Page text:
Interest rates have been so low that money has essentially been free, and people have started to forget that money does have a price. Credit cards are also a relatively new thing here, and young people are taking them up in a way their parents never did; worst of all, they’re not always paying off their bills. When interest rates go up – and they will! – that’s going to be a problem.

On getting married, so many women give up their autonomy and their power, simply by having the attitude: you can control the money, as long as you pay my credit card bills. They don’t understand what they’re giving up.

Why do some women think this way?
Despite progress, we are still disadvantaged. At the end of the day, though we can and do go out and get jobs, only women can bear children. That role demands huge amounts of energy and focus, and affects our ability to build and sustain a career and make money. Most of us want to raise children and play a part in their lives, and for that priority we will step back for whatever time it takes to accomplish that.

Some countries, like Sweden and Germany, are better at providing practical compensation for women in this area; but in others that aren’t, spending more time at home means that women are financially penalised for their childbearing role.

That said, there’s no excuse for not being involved in your family’s financial decisions. For a whole variety of reasons, we delegate that responsibility too quickly to the men in our lives.

Who should be teaching young people about finance and investment?
If not parents, then schools. I’d love to write a curriculum that could be taught in middle school around the same time that students are learning about exponents in math class.

If money management is not openly practised at home or taught at school, and even worse if youngsters see their parents hiding money, binge-spending or abusing credit cards as a kind of power-play, they have little chance of learning this essential life skill.

My own kids are learning how to invest on the stock exchange, using real money that has been set aside for their future. They will go through a crash, maybe they’ll invest in a stinker, and they’ll experience the emotional ups and downs – all valuable lessons for them.

Parents need to be good role models. Kids understand hypocrisy – if you deny them money to spend on frivolous things, and then you yourself spend frivolously, they’ll spot it immediately.

Your book offers eminently sane and practical advice for women facing divorce – seek out mediation, for example.
I strongly advocate mediation in divorce – and that’s not just because someone like me gets hired to do it! An amicable divorce, where both parties are open about what they own, is cheaper and more straightforward because they come to the table with more realistic expectations.

Good financial advice is crucial at this time. After the lawyers have picked the numbers and split the money, people who haven’t learnt how to manage their money are in danger of losing it. That first year after divorce is when the most money is spent, when the parties are re-establishing themselves, acquiring new homes, starting new businesses and so on.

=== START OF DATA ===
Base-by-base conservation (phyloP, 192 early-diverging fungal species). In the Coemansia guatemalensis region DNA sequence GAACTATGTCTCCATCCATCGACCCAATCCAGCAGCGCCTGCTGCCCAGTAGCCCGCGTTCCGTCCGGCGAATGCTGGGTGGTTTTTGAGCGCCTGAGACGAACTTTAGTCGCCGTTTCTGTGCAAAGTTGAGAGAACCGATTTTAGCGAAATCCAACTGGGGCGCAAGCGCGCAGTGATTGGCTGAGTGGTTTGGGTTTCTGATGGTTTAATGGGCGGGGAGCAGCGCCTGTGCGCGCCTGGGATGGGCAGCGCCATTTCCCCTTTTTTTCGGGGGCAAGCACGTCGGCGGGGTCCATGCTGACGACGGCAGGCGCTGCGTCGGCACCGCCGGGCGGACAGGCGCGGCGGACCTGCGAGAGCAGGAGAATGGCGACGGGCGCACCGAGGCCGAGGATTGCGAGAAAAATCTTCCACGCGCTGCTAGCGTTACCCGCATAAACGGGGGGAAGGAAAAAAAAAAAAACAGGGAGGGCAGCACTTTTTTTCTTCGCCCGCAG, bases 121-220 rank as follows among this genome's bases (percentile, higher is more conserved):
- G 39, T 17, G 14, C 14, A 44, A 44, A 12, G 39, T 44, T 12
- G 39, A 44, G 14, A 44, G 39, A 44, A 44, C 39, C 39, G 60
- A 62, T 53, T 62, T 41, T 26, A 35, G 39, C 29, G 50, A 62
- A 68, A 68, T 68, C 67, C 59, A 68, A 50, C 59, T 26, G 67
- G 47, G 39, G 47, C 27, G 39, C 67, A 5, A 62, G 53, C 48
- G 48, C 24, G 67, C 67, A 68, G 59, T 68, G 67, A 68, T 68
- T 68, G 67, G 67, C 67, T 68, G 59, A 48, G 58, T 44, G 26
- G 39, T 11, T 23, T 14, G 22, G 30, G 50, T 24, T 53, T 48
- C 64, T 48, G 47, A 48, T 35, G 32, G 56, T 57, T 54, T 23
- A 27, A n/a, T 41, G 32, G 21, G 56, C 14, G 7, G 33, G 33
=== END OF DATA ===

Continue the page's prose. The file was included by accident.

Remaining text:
A 40-year-old friend of mine admitted that she owns nothing in her own name. Is it too late for her to provide for her retirement years? Should she be afraid?
It’s never too late. Even at 50, you have more or less 15 years to work towards something.

Nationality plays a role here: as an American without access to a national health system, I’d be terrified to have no emergency fund of my own: I feel I have to save for absolutely any eventuality. If I were Swedish, however, and everything was taken care of, it might be different.

Everyone should have a financial plan done, and take a look at how they are spending money. You should also have an emergency fund, at the very least. As for retirement savings, even putting aside $100 a month would be a start. As for property, you should at least own the roof over your head. Read my book, or somebody else’s book, to get an idea of how to get started.

Do men take your advice well?
Most of my clients are married couples who come in together because they want a portfolio review. They want an unbiased opinion on how to make the most of their financial situation and plan for the long terms. Men who have made mistakes, or who have anxiety about investing, tend to take my advice particularly well.

You’re about to embark on your PhD. What will you be focusing on?
It’s going to be a mix of psychology and finance, looking at what couples can do to make sure they go into marriage with good attitudes to money. That’s so important, because most divorces are caused by marital conflicts related to differences in this area.

I’m so glad I found something at this stage of my life that I think is important to do, especially now that my children are of an age where they need less of my time.